Poinar G Jr, Poinar R: What bugged the dinosaurs? In Insects, Disease and Death in the Cretaceous
© Jacobson; licensee BioMed Central Ltd. 2008
Received: 13 March 2008
Accepted: 16 March 2008
Published: 16 March 2008
Have you ever wondered whatever happened to the dinosaurs? George and Roberta Poinar have put forward some evidence that maybe it was not just cataclysmic events, such as meteorites falling on the earth. They surmise that perhaps insects transmitted diseases that contributed to the extinction of the dinosaurs. By studying the arthropods trapped in amber during the Cretaceous (65.5 – 145.5 million years ago) period, they have revealed some extraordinary micro-organisms concomitant with the ensnared invertebrates.
The period is well described in the opening chapters, showing that fossil evidence and especially amber tells us a great deal about the animal and plant kingdoms during those millions of years. Some chapters start with a speculative scene, painting a picture of life in the Cretaceous, the dinosaurs, the plants they feed from and the insects that breed around them, while others discuss in detail the known scientific facts. Herbivory, both by the dinosaurs and the insects is described in detail and the possibility that insects introduced plant viruses and fungi into the food supply, which may have led to the depletion in resources for the large animals. The dinosaurs did benefit from insects, like the dung beetles that removed the vast waste voided by 55–100 ton dinosaurs, and arthropods were part of the diet of the omnivores.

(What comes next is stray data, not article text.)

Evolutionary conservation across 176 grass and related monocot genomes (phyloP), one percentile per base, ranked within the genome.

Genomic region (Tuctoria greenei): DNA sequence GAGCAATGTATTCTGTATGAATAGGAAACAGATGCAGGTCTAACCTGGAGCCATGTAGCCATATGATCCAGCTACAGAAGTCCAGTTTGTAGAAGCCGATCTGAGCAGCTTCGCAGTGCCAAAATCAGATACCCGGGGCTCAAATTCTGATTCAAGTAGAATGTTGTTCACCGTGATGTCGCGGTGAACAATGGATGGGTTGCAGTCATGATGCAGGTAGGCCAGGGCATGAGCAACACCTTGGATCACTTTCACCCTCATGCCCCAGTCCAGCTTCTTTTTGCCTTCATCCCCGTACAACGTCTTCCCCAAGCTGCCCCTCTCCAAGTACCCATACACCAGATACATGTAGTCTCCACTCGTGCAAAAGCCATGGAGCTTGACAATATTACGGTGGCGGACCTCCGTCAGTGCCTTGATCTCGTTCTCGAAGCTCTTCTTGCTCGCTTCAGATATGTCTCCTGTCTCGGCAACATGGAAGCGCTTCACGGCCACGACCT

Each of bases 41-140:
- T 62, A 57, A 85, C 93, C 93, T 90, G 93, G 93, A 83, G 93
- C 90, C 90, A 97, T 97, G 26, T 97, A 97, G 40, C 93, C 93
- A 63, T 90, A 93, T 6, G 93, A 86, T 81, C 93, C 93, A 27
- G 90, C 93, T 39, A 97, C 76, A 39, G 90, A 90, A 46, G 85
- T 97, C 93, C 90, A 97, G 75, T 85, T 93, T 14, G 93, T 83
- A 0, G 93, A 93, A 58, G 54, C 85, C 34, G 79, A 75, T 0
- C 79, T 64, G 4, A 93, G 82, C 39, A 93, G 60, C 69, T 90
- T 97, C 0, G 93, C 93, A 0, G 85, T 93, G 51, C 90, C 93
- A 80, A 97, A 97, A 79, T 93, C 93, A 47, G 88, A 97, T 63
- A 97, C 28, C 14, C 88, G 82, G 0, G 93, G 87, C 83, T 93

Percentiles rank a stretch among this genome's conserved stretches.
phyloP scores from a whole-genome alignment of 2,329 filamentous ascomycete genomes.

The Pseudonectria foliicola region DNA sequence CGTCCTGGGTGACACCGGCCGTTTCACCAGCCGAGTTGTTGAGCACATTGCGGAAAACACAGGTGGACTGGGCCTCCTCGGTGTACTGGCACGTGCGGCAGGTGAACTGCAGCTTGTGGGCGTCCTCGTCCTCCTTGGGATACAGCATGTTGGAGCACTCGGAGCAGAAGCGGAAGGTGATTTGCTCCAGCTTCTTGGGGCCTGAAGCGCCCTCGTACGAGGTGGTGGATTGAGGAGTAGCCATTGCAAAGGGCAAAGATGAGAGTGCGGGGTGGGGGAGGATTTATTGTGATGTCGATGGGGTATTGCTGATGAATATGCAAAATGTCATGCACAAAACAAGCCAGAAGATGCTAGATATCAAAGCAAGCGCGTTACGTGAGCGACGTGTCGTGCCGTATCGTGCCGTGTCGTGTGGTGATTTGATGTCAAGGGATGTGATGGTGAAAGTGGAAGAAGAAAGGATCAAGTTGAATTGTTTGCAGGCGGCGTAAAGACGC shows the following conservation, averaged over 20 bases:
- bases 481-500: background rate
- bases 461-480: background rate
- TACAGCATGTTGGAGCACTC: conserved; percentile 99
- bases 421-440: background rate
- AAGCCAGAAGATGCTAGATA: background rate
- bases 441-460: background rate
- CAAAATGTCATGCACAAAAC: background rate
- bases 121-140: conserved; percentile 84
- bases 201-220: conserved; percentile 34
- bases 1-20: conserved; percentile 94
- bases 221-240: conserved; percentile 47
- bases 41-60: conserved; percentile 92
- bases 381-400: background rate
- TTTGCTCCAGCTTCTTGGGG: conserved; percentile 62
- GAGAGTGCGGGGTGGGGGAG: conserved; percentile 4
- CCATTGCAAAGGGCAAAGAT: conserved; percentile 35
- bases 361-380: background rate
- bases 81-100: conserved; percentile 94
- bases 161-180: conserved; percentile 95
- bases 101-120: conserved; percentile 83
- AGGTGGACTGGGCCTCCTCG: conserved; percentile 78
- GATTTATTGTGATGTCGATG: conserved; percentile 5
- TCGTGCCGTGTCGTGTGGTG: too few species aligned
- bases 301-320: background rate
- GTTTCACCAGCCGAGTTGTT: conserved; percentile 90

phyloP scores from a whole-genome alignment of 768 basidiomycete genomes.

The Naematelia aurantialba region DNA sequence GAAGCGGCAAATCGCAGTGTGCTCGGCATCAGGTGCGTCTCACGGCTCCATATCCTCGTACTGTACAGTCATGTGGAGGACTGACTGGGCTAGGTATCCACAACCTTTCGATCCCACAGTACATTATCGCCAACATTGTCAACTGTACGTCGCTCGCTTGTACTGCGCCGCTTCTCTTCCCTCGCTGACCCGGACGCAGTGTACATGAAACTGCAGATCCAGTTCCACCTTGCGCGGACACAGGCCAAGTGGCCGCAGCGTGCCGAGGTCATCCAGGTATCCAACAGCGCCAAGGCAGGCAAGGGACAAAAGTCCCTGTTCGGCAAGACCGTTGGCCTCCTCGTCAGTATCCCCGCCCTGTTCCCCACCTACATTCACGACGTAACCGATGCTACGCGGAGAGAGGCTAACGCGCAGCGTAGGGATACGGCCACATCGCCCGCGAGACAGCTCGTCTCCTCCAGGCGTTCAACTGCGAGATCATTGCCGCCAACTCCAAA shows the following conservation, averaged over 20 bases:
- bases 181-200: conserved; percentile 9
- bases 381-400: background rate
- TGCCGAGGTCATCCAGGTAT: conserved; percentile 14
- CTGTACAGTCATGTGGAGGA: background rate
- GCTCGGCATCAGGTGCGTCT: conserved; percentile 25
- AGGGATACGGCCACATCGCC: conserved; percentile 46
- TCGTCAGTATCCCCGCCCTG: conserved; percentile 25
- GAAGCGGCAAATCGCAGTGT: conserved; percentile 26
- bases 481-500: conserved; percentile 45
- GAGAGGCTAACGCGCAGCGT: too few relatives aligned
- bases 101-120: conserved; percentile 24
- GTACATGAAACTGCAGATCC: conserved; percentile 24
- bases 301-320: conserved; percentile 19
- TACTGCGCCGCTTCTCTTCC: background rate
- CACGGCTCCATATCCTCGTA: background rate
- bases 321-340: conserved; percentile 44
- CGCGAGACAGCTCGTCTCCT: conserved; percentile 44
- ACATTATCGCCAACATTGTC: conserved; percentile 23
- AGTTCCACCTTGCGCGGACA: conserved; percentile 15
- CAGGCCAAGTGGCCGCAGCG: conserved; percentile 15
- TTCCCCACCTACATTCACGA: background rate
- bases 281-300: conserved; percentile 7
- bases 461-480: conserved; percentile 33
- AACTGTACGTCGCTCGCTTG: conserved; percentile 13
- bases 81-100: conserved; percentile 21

The authors describe how they believe that arthropods were able to acquire blood meals from the dinosaurs in antiquity. By studying the mouth parts of the insects trapped in amber, they have shown that regardless of the outer skin, whether cold or warm blooded, the micro-predators had found a way to obtain the necessary food for survival. Chapters 12 – 18 describe those blood-sucking arthropods that were extant during the Cretaceous, including, important Nematocera and Tabanids, fleas, lice, ticks and mites. For each group the method of haematophagy is discussed and which organisms could have been transmitted with a few examples of ancient parasites observed in amber. There are separate chapters on the worms, cretaceous diseases, and another on the evolution of pathogens, (erroneously Rickettsia are given as the cause of human plague). The numerous color plates illustrate the diversity of arthropods in the Cretaceous, while the original line drawings embellish the theory. This is an assiduously written book for entomologists and parasitologists who would like to lean more on the time-encapsulated data from the Cretaceous, and perhaps stimulate the search for more "paleoparasites".
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